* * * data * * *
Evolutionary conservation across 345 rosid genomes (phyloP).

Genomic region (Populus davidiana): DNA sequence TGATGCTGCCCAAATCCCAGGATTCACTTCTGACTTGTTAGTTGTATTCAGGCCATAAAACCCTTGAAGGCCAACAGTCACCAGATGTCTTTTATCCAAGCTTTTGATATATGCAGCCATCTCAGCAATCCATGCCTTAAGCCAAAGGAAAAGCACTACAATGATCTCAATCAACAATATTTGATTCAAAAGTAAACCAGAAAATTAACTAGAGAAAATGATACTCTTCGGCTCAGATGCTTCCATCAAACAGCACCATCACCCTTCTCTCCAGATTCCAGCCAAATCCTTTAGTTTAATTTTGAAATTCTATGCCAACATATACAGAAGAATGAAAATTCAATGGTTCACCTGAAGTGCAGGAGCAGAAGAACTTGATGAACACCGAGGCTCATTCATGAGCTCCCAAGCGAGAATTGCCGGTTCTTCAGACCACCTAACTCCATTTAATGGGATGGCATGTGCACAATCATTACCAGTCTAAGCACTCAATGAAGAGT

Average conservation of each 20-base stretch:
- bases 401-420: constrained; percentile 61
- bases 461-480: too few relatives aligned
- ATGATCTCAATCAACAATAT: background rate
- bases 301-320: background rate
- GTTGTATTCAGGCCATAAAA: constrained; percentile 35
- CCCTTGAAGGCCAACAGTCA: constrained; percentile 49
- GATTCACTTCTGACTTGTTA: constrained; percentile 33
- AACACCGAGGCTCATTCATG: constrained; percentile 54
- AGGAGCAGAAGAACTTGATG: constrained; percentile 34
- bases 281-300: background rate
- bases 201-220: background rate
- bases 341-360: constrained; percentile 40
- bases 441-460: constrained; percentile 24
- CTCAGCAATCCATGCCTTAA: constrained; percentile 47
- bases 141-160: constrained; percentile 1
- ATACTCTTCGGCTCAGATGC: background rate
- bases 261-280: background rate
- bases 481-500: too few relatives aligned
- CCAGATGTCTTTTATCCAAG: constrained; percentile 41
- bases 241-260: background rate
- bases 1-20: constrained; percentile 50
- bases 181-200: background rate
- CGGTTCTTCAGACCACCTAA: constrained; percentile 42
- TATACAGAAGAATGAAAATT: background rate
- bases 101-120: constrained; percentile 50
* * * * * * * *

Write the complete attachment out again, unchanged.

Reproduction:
Evolutionary conservation across 345 rosid genomes (phyloP).

Genomic region (Populus davidiana): DNA sequence TGATGCTGCCCAAATCCCAGGATTCACTTCTGACTTGTTAGTTGTATTCAGGCCATAAAACCCTTGAAGGCCAACAGTCACCAGATGTCTTTTATCCAAGCTTTTGATATATGCAGCCATCTCAGCAATCCATGCCTTAAGCCAAAGGAAAAGCACTACAATGATCTCAATCAACAATATTTGATTCAAAAGTAAACCAGAAAATTAACTAGAGAAAATGATACTCTTCGGCTCAGATGCTTCCATCAAACAGCACCATCACCCTTCTCTCCAGATTCCAGCCAAATCCTTTAGTTTAATTTTGAAATTCTATGCCAACATATACAGAAGAATGAAAATTCAATGGTTCACCTGAAGTGCAGGAGCAGAAGAACTTGATGAACACCGAGGCTCATTCATGAGCTCCCAAGCGAGAATTGCCGGTTCTTCAGACCACCTAACTCCATTTAATGGGATGGCATGTGCACAATCATTACCAGTCTAAGCACTCAATGAAGAGT

Average conservation of each 20-base stretch:
- bases 401-420: constrained; percentile 61
- bases 461-480: too few relatives aligned
- ATGATCTCAATCAACAATAT: background rate
- bases 301-320: background rate
- GTTGTATTCAGGCCATAAAA: constrained; percentile 35
- CCCTTGAAGGCCAACAGTCA: constrained; percentile 49
- GATTCACTTCTGACTTGTTA: constrained; percentile 33
- AACACCGAGGCTCATTCATG: constrained; percentile 54
- AGGAGCAGAAGAACTTGATG: constrained; percentile 34
- bases 281-300: background rate
- bases 201-220: background rate
- bases 341-360: constrained; percentile 40
- bases 441-460: constrained; percentile 24
- CTCAGCAATCCATGCCTTAA: constrained; percentile 47
- bases 141-160: constrained; percentile 1
- ATACTCTTCGGCTCAGATGC: background rate
- bases 261-280: background rate
- bases 481-500: too few relatives aligned
- CCAGATGTCTTTTATCCAAG: constrained; percentile 41
- bases 241-260: background rate
- bases 1-20: constrained; percentile 50
- bases 181-200: background rate
- CGGTTCTTCAGACCACCTAA: constrained; percentile 42
- TATACAGAAGAATGAAAATT: background rate
- bases 101-120: constrained; percentile 50